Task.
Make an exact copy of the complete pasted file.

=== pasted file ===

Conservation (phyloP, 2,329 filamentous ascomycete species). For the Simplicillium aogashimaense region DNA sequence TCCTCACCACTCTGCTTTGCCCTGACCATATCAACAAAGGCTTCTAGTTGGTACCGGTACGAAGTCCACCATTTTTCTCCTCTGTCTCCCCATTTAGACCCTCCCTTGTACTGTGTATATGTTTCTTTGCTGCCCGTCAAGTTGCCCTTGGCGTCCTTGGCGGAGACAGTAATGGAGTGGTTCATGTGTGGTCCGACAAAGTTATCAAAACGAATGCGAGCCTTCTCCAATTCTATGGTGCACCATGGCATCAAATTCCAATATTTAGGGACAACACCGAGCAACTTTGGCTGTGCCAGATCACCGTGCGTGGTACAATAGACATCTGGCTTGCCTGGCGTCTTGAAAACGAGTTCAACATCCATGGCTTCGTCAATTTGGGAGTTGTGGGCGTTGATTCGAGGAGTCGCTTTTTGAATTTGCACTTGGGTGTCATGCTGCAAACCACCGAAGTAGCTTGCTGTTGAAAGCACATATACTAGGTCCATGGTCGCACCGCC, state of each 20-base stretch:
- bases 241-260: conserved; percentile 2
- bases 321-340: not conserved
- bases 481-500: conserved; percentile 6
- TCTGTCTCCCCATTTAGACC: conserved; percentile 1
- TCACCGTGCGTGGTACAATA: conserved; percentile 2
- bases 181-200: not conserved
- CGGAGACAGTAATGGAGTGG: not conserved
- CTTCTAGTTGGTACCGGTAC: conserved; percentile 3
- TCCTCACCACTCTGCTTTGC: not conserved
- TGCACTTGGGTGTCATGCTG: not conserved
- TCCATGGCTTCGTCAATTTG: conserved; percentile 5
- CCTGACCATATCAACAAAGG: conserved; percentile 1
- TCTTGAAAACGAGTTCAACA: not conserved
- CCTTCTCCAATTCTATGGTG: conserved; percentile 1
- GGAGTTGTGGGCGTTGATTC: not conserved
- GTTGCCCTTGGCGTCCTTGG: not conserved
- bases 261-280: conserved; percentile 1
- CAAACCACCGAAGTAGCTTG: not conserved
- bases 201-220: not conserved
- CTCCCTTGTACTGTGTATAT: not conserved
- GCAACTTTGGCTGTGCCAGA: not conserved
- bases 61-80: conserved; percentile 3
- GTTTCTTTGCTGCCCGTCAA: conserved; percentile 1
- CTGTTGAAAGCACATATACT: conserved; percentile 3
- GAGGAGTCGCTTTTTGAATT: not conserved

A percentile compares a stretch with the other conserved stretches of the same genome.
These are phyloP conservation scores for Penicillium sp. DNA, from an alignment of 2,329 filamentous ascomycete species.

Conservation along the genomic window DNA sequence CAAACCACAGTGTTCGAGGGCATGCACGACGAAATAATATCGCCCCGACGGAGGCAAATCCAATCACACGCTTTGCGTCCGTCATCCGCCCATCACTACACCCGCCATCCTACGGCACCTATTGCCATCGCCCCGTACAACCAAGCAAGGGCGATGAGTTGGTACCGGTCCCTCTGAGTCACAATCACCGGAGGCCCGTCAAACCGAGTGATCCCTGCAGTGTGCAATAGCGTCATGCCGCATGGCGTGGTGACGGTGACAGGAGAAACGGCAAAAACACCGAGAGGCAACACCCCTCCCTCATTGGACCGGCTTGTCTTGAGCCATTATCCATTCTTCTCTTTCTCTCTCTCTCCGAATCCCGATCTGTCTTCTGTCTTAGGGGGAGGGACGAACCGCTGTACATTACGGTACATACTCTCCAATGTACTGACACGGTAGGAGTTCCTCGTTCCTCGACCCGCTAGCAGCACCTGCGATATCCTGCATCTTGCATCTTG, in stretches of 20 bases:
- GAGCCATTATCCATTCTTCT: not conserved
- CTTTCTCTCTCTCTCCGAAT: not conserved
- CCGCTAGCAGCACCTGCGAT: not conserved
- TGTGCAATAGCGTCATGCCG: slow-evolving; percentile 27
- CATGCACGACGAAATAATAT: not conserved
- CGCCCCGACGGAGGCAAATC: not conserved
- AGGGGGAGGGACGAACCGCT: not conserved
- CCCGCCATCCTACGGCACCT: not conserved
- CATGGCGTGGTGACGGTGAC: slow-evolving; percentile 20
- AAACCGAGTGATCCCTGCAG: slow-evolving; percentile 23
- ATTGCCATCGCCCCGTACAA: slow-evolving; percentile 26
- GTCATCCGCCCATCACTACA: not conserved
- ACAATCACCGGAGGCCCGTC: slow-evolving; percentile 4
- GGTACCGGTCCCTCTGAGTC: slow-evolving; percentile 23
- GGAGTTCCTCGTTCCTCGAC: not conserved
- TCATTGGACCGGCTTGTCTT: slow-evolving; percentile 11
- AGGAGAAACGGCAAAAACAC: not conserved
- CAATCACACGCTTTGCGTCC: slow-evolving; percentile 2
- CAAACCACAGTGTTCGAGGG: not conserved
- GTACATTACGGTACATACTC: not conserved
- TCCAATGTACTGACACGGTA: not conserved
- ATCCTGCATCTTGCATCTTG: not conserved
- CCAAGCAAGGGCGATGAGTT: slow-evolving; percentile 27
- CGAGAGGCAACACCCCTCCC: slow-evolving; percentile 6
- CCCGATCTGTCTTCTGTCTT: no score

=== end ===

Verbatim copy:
Conservation (phyloP, 2,329 filamentous ascomycete species). For the Simplicillium aogashimaense region DNA sequence TCCTCACCACTCTGCTTTGCCCTGACCATATCAACAAAGGCTTCTAGTTGGTACCGGTACGAAGTCCACCATTTTTCTCCTCTGTCTCCCCATTTAGACCCTCCCTTGTACTGTGTATATGTTTCTTTGCTGCCCGTCAAGTTGCCCTTGGCGTCCTTGGCGGAGACAGTAATGGAGTGGTTCATGTGTGGTCCGACAAAGTTATCAAAACGAATGCGAGCCTTCTCCAATTCTATGGTGCACCATGGCATCAAATTCCAATATTTAGGGACAACACCGAGCAACTTTGGCTGTGCCAGATCACCGTGCGTGGTACAATAGACATCTGGCTTGCCTGGCGTCTTGAAAACGAGTTCAACATCCATGGCTTCGTCAATTTGGGAGTTGTGGGCGTTGATTCGAGGAGTCGCTTTTTGAATTTGCACTTGGGTGTCATGCTGCAAACCACCGAAGTAGCTTGCTGTTGAAAGCACATATACTAGGTCCATGGTCGCACCGCC, state of each 20-base stretch:
- bases 241-260: conserved; percentile 2
- bases 321-340: not conserved
- bases 481-500: conserved; percentile 6
- TCTGTCTCCCCATTTAGACC: conserved; percentile 1
- TCACCGTGCGTGGTACAATA: conserved; percentile 2
- bases 181-200: not conserved
- CGGAGACAGTAATGGAGTGG: not conserved
- CTTCTAGTTGGTACCGGTAC: conserved; percentile 3
- TCCTCACCACTCTGCTTTGC: not conserved
- TGCACTTGGGTGTCATGCTG: not conserved
- TCCATGGCTTCGTCAATTTG: conserved; percentile 5
- CCTGACCATATCAACAAAGG: conserved; percentile 1
- TCTTGAAAACGAGTTCAACA: not conserved
- CCTTCTCCAATTCTATGGTG: conserved; percentile 1
- GGAGTTGTGGGCGTTGATTC: not conserved
- GTTGCCCTTGGCGTCCTTGG: not conserved
- bases 261-280: conserved; percentile 1
- CAAACCACCGAAGTAGCTTG: not conserved
- bases 201-220: not conserved
- CTCCCTTGTACTGTGTATAT: not conserved
- GCAACTTTGGCTGTGCCAGA: not conserved
- bases 61-80: conserved; percentile 3
- GTTTCTTTGCTGCCCGTCAA: conserved; percentile 1
- CTGTTGAAAGCACATATACT: conserved; percentile 3
- GAGGAGTCGCTTTTTGAATT: not conserved

A percentile compares a stretch with the other conserved stretches of the same genome.
These are phyloP conservation scores for Penicillium sp. DNA, from an alignment of 2,329 filamentous ascomycete species.

Conservation along the genomic window DNA sequence CAAACCACAGTGTTCGAGGGCATGCACGACGAAATAATATCGCCCCGACGGAGGCAAATCCAATCACACGCTTTGCGTCCGTCATCCGCCCATCACTACACCCGCCATCCTACGGCACCTATTGCCATCGCCCCGTACAACCAAGCAAGGGCGATGAGTTGGTACCGGTCCCTCTGAGTCACAATCACCGGAGGCCCGTCAAACCGAGTGATCCCTGCAGTGTGCAATAGCGTCATGCCGCATGGCGTGGTGACGGTGACAGGAGAAACGGCAAAAACACCGAGAGGCAACACCCCTCCCTCATTGGACCGGCTTGTCTTGAGCCATTATCCATTCTTCTCTTTCTCTCTCTCTCCGAATCCCGATCTGTCTTCTGTCTTAGGGGGAGGGACGAACCGCTGTACATTACGGTACATACTCTCCAATGTACTGACACGGTAGGAGTTCCTCGTTCCTCGACCCGCTAGCAGCACCTGCGATATCCTGCATCTTGCATCTTG, in stretches of 20 bases:
- GAGCCATTATCCATTCTTCT: not conserved
- CTTTCTCTCTCTCTCCGAAT: not conserved
- CCGCTAGCAGCACCTGCGAT: not conserved
- TGTGCAATAGCGTCATGCCG: slow-evolving; percentile 27
- CATGCACGACGAAATAATAT: not conserved
- CGCCCCGACGGAGGCAAATC: not conserved
- AGGGGGAGGGACGAACCGCT: not conserved
- CCCGCCATCCTACGGCACCT: not conserved
- CATGGCGTGGTGACGGTGAC: slow-evolving; percentile 20
- AAACCGAGTGATCCCTGCAG: slow-evolving; percentile 23
- ATTGCCATCGCCCCGTACAA: slow-evolving; percentile 26
- GTCATCCGCCCATCACTACA: not conserved
- ACAATCACCGGAGGCCCGTC: slow-evolving; percentile 4
- GGTACCGGTCCCTCTGAGTC: slow-evolving; percentile 23
- GGAGTTCCTCGTTCCTCGAC: not conserved
- TCATTGGACCGGCTTGTCTT: slow-evolving; percentile 11
- AGGAGAAACGGCAAAAACAC: not conserved
- CAATCACACGCTTTGCGTCC: slow-evolving; percentile 2
- CAAACCACAGTGTTCGAGGG: not conserved
- GTACATTACGGTACATACTC: not conserved
- TCCAATGTACTGACACGGTA: not conserved
- ATCCTGCATCTTGCATCTTG: not conserved
- CCAAGCAAGGGCGATGAGTT: slow-evolving; percentile 27
- CGAGAGGCAACACCCCTCCC: slow-evolving; percentile 6
- CCCGATCTGTCTTCTGTCTT: no score